Dohner decided to stay, but his wife at the time did not. After their divorce, he never remarried, and never had any children. He was close to his siblings and his 11 nieces and nephews. But in many ways, he was wedded to the town.
"He's given up everything to stay here and to take care of people," says Dr. Linda Forestier, 64, the only other local physician, who has practiced in Rushville for four years.
To mark Dohner's 50 years in medicine, the town held a huge celebration a few years ago. At the parade, held in his honor, Dohner waved from a horse-drawn carriage.
Today, the walls of his office are plastered with children's crayon drawings. In his office refrigerator, boxes of temperature-sensitive medication sit next to boxes of chocolate, given to him by patients. A stick of homemade butter, wrapped in cellophane, bears a handwritten note: "4U because you are a good person."
Charging $5 a patient, Dohner doesn't make any money for himself or his practice. He says he supports his work with income from his family farm, and other investments.
Part of the formula, he says, is keeping costs low. He doesn't take health insurance, or do any billing. When patients arrive, there are no forms to fill out. Just tell the doctor what's wrong, and he'll do his best to help. If he can't, he'll send you to someone who can.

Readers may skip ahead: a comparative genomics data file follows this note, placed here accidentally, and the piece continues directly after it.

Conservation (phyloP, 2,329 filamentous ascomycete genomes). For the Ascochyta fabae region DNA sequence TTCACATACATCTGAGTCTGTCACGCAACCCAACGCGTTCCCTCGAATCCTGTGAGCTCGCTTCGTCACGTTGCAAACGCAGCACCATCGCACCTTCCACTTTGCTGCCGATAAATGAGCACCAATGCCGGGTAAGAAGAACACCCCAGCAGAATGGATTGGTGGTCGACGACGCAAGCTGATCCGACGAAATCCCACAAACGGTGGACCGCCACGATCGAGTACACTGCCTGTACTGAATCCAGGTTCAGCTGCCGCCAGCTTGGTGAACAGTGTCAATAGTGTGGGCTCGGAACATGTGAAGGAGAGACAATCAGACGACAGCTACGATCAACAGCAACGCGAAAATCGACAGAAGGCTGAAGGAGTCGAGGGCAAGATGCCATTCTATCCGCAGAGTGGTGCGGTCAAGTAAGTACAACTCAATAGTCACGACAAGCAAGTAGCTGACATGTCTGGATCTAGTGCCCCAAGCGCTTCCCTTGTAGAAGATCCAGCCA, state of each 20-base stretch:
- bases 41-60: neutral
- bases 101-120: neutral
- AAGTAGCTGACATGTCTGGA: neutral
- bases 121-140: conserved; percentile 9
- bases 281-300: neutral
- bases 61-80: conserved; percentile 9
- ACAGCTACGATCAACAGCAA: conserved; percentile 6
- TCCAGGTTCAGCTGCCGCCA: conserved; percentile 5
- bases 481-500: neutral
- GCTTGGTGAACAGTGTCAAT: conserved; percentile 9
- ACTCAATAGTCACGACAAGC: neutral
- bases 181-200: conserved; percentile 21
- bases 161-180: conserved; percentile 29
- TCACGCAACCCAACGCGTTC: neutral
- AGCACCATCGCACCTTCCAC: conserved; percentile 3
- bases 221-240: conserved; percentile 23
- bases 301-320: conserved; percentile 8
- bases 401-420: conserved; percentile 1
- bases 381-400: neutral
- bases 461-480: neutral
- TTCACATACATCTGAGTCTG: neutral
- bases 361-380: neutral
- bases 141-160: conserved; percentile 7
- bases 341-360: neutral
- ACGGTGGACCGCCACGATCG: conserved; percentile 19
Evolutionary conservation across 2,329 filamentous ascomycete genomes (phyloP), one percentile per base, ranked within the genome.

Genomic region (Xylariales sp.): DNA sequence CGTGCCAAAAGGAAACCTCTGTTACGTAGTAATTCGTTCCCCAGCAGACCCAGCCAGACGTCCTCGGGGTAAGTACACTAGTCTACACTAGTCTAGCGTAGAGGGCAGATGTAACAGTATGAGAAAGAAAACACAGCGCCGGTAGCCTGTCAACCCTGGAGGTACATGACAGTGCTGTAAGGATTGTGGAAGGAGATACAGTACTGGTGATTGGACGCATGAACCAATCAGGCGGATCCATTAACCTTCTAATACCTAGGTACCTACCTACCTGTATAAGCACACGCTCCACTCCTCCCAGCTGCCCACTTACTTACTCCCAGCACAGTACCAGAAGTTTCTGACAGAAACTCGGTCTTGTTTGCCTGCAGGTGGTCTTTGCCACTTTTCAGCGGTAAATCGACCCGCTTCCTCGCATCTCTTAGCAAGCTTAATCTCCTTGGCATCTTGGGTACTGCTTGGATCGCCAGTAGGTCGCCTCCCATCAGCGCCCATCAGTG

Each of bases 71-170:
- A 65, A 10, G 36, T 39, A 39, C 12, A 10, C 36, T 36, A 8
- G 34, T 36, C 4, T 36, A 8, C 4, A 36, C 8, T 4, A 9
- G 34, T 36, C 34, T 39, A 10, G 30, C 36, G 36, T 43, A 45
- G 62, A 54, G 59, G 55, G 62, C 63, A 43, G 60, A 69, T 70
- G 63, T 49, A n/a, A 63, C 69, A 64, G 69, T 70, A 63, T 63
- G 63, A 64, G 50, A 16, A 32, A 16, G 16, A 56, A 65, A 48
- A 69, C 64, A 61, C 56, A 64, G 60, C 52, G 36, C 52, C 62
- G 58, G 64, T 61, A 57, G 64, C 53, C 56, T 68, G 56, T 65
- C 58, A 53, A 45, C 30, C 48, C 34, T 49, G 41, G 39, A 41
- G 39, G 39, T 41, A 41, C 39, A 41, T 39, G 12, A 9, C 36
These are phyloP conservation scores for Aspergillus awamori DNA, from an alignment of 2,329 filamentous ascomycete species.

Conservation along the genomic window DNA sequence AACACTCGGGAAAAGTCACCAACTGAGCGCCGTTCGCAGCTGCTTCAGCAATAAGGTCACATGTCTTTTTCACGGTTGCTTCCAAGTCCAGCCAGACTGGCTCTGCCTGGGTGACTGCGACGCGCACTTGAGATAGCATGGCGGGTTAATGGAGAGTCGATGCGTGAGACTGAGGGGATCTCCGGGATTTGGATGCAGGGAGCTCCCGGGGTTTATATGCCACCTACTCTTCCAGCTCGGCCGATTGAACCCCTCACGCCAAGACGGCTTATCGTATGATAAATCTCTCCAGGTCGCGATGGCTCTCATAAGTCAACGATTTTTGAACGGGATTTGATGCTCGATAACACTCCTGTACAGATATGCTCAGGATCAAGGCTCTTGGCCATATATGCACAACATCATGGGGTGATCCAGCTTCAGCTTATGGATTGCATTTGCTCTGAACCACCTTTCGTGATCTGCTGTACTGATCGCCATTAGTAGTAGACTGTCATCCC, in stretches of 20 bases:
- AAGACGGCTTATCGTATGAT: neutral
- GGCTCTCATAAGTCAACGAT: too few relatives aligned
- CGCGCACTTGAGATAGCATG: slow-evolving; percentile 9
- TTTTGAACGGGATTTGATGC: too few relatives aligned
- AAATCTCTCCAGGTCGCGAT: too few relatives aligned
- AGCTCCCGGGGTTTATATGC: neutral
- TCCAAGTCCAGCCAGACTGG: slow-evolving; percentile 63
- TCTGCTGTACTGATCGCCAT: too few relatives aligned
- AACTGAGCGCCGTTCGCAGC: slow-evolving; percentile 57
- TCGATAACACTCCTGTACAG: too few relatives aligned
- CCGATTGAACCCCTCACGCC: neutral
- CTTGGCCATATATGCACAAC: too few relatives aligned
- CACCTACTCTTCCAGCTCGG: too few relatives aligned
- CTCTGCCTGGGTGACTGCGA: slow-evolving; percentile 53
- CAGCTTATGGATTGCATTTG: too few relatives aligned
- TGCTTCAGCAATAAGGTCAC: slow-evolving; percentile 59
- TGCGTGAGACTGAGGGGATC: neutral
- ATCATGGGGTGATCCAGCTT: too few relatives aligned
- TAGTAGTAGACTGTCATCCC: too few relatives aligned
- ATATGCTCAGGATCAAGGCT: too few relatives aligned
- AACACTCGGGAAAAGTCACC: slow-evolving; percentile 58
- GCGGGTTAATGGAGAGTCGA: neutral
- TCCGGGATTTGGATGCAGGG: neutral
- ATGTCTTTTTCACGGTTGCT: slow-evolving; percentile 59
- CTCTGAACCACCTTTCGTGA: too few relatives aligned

For those too sick to make the trip to the office, Dohner still makes house calls.
Though some in his waiting room are poor and have no other place to go, others simply prefer the elderly doctor who has treated some families for generations.
"My kids love him. They won't see anyone else," says Lisa Hill, 39. When her young son came down with asthma, "Dohner had to bribe him with Snickers bars to get him to see a specialist."
"He saved my husband's life," says Sharon Werner, 58, explaining how, after the family had seen other doctors, it was Dohner who diagnosed her husband's appendicitis. "We have good health insurance, but we'd still rather come here."
Moore, the receptionist, locks the door at 5 p.m. But Dohner stays as late as it takes to see every patient.
It is after 8 p.m., on a recent evening, when he finally ushers the last person to the door.
"This is what I've done all my life," he says as he grabs his hat and prepares to head to the hospital, where he typically eats dinner at his desk and checks on a few patients before going home for the evening. "This is what I'm supposed to be doing. I don't have any reason to quit."